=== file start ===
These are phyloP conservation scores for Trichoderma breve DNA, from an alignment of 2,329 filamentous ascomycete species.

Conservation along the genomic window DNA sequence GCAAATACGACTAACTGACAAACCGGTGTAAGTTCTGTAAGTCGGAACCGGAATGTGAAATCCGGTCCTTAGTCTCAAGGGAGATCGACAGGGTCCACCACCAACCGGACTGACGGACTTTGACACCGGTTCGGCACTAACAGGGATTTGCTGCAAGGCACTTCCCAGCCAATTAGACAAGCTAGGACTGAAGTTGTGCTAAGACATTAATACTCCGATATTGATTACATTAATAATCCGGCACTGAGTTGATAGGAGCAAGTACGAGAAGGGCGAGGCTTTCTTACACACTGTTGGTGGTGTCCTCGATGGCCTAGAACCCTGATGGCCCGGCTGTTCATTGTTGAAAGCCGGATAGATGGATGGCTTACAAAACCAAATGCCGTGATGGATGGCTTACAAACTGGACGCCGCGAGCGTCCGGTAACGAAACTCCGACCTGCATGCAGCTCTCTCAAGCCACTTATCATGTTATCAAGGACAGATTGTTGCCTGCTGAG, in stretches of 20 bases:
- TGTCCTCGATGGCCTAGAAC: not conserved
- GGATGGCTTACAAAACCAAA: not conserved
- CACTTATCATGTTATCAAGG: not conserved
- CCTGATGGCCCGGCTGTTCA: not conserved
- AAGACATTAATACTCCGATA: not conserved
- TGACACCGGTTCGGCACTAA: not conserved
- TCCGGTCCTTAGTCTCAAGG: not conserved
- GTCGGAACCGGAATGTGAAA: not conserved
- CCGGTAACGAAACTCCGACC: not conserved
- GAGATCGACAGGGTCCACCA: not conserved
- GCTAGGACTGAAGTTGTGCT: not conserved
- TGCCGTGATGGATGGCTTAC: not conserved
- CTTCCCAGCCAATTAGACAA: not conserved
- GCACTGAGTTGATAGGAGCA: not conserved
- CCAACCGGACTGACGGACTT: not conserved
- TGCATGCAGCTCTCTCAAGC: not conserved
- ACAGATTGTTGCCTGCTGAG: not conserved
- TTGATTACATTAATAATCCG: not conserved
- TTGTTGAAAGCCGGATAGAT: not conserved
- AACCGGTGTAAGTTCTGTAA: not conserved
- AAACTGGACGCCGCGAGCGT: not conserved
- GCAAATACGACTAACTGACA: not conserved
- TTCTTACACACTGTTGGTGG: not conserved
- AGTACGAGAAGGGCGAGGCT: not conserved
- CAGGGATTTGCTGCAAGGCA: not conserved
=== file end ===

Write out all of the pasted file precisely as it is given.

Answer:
These are phyloP conservation scores for Trichoderma breve DNA, from an alignment of 2,329 filamentous ascomycete species.

Conservation along the genomic window DNA sequence GCAAATACGACTAACTGACAAACCGGTGTAAGTTCTGTAAGTCGGAACCGGAATGTGAAATCCGGTCCTTAGTCTCAAGGGAGATCGACAGGGTCCACCACCAACCGGACTGACGGACTTTGACACCGGTTCGGCACTAACAGGGATTTGCTGCAAGGCACTTCCCAGCCAATTAGACAAGCTAGGACTGAAGTTGTGCTAAGACATTAATACTCCGATATTGATTACATTAATAATCCGGCACTGAGTTGATAGGAGCAAGTACGAGAAGGGCGAGGCTTTCTTACACACTGTTGGTGGTGTCCTCGATGGCCTAGAACCCTGATGGCCCGGCTGTTCATTGTTGAAAGCCGGATAGATGGATGGCTTACAAAACCAAATGCCGTGATGGATGGCTTACAAACTGGACGCCGCGAGCGTCCGGTAACGAAACTCCGACCTGCATGCAGCTCTCTCAAGCCACTTATCATGTTATCAAGGACAGATTGTTGCCTGCTGAG, in stretches of 20 bases:
- TGTCCTCGATGGCCTAGAAC: not conserved
- GGATGGCTTACAAAACCAAA: not conserved
- CACTTATCATGTTATCAAGG: not conserved
- CCTGATGGCCCGGCTGTTCA: not conserved
- AAGACATTAATACTCCGATA: not conserved
- TGACACCGGTTCGGCACTAA: not conserved
- TCCGGTCCTTAGTCTCAAGG: not conserved
- GTCGGAACCGGAATGTGAAA: not conserved
- CCGGTAACGAAACTCCGACC: not conserved
- GAGATCGACAGGGTCCACCA: not conserved
- GCTAGGACTGAAGTTGTGCT: not conserved
- TGCCGTGATGGATGGCTTAC: not conserved
- CTTCCCAGCCAATTAGACAA: not conserved
- GCACTGAGTTGATAGGAGCA: not conserved
- CCAACCGGACTGACGGACTT: not conserved
- TGCATGCAGCTCTCTCAAGC: not conserved
- ACAGATTGTTGCCTGCTGAG: not conserved
- TTGATTACATTAATAATCCG: not conserved
- TTGTTGAAAGCCGGATAGAT: not conserved
- AACCGGTGTAAGTTCTGTAA: not conserved
- AAACTGGACGCCGCGAGCGT: not conserved
- GCAAATACGACTAACTGACA: not conserved
- TTCTTACACACTGTTGGTGG: not conserved
- AGTACGAGAAGGGCGAGGCT: not conserved
- CAGGGATTTGCTGCAAGGCA: not conserved